Tuesday, June 13, 2017

Mueller and Comey

From Gregg Jarrett:
As I pointed out three weeks ago, the relationship between Mueller and Comey is not a casual one. They are well known to be good friends and former colleagues who worked side-by-side at the FBI and Department of Justice handling together several important cases. Agents quipped they were joined at the hip.

In one memorable case, they stood in solidarity, both threatening to resign over the warrantless wiretapping fiasco involving then-Attorney General John Ashcroft in 2004. But the Comey-Mueller duo are best known for “badly bungling the biggest case they ever handled” together –the 2001 anthrax letters attacks that killed 5 people and infected 17 others in Washington in 2001. The story is well told by Carl M. Cannon, executive editor and Washington bureau chief of RealClearPolitics. It appears that Mueller, Comey and others misinterpreted the evidence and botched the case by fingering an innocent man, Steven Hatfill. It ended up costing taxpayers roughly $ 5 million in a legal settlement.

Here is the interesting part that few people recall. Hatfill’s successful lawsuit accused the FBI and DOJ of leaking information about him to the press in violation of the federal Privacy Act.  Sound familiar? That’s right, a leak. Very much like Comey’s premeditated leak to the media of his now infamous memo reciting his alleged conversation with President Trump. Perhaps, old habits are hard to break.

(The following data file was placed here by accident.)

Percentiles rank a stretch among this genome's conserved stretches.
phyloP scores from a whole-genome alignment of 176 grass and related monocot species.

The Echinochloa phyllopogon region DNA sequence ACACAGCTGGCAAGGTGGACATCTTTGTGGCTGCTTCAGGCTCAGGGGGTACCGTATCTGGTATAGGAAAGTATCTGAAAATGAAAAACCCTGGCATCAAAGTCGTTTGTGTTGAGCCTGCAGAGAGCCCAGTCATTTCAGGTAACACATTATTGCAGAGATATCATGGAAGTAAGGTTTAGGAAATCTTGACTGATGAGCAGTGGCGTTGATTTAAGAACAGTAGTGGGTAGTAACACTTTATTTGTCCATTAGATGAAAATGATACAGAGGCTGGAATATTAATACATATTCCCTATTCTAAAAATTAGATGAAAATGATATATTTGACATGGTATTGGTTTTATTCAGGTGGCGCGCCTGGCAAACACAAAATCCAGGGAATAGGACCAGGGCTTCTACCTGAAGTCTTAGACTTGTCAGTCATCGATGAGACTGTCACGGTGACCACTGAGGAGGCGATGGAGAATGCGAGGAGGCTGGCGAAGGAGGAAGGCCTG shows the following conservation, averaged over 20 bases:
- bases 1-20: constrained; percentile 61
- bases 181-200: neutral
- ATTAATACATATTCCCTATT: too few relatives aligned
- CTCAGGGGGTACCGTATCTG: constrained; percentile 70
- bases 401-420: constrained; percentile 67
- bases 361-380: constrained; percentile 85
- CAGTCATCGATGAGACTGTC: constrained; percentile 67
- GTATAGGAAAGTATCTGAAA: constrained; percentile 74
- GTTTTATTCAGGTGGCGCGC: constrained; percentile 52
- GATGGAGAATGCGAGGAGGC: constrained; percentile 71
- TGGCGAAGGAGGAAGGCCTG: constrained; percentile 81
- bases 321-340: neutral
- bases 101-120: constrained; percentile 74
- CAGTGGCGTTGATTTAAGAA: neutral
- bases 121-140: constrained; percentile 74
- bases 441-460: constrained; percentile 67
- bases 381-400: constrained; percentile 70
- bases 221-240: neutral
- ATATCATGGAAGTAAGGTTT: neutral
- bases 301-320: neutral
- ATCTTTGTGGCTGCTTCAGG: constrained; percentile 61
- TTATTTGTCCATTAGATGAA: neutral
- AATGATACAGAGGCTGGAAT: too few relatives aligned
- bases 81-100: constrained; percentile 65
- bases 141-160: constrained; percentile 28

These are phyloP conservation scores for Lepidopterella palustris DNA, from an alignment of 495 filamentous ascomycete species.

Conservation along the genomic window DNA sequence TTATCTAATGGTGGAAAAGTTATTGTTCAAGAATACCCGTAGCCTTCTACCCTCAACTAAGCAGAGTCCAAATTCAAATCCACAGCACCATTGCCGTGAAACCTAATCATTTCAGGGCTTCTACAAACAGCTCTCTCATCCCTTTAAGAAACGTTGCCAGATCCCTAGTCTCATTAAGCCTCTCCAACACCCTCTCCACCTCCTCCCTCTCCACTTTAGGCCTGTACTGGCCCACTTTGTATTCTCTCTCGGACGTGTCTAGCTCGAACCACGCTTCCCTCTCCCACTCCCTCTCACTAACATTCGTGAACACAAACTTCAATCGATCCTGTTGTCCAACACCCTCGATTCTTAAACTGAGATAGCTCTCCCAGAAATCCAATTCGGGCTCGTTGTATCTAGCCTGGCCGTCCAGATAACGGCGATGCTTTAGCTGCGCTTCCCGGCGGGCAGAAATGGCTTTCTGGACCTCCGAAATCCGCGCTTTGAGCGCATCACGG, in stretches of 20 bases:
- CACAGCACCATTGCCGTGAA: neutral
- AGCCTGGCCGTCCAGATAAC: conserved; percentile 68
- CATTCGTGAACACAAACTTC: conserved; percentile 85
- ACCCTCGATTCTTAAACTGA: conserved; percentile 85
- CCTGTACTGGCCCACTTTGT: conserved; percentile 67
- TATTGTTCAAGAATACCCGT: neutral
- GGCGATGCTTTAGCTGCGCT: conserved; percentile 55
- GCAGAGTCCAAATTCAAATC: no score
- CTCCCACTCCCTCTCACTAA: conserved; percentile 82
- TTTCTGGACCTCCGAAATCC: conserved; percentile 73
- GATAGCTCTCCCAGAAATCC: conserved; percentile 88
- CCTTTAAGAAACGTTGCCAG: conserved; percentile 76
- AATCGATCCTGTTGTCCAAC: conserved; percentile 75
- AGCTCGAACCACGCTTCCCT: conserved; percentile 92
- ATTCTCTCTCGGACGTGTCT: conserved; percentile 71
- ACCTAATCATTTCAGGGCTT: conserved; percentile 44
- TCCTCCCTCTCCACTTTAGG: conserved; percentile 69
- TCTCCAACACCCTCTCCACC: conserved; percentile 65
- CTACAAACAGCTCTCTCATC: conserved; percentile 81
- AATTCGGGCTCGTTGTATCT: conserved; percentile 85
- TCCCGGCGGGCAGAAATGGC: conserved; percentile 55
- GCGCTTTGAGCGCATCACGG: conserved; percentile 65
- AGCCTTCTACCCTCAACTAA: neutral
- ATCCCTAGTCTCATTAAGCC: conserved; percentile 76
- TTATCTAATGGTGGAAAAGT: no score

As York points out, the Washington Post published a story the day Mueller was appointed special counsel entitled, “Brothers In Arms: The Long Friendship Between Mueller And Comey.”  But nowhere in the article does it venture toward the obvious –that their relationship presents a glaring and disqualifying conflict of interest.  So much for journalistic curiosity.  

Perhaps most revealing is a lengthy Washingtonian story four years ago, describing in detail a deep friendship that stretches back over a decade. Mueller and Comey became “close partners and close allies”.  So close, “there was only one person in government whom Comey could confide in and trust: Bob Mueller.”

Against this backdrop, the inevitable conflict of interest comes into full view.  If the special counsel is investigating whether the president tried to obstruct justice, the case becomes a test of “he said…he said.” Which man will Mueller believe? His good friend or the man who fired his good friend? How can Mueller fairly and impartially assess Comey’s credibility versus Trump’s? He cannot. 
Equally important, how can the public be assured that Mueller’s decision is free of partiality, if not animus, driven by his personal affection for Comey? It is reasonable to assume that Mueller was not pleased to see his good friend fired by Trump. Might the special counsel be tempted to exact retribution by conjuring criminality where none may exist? This is precisely why there are legal and ethical rules which demand recusal based on prior relationships. (Read more.)

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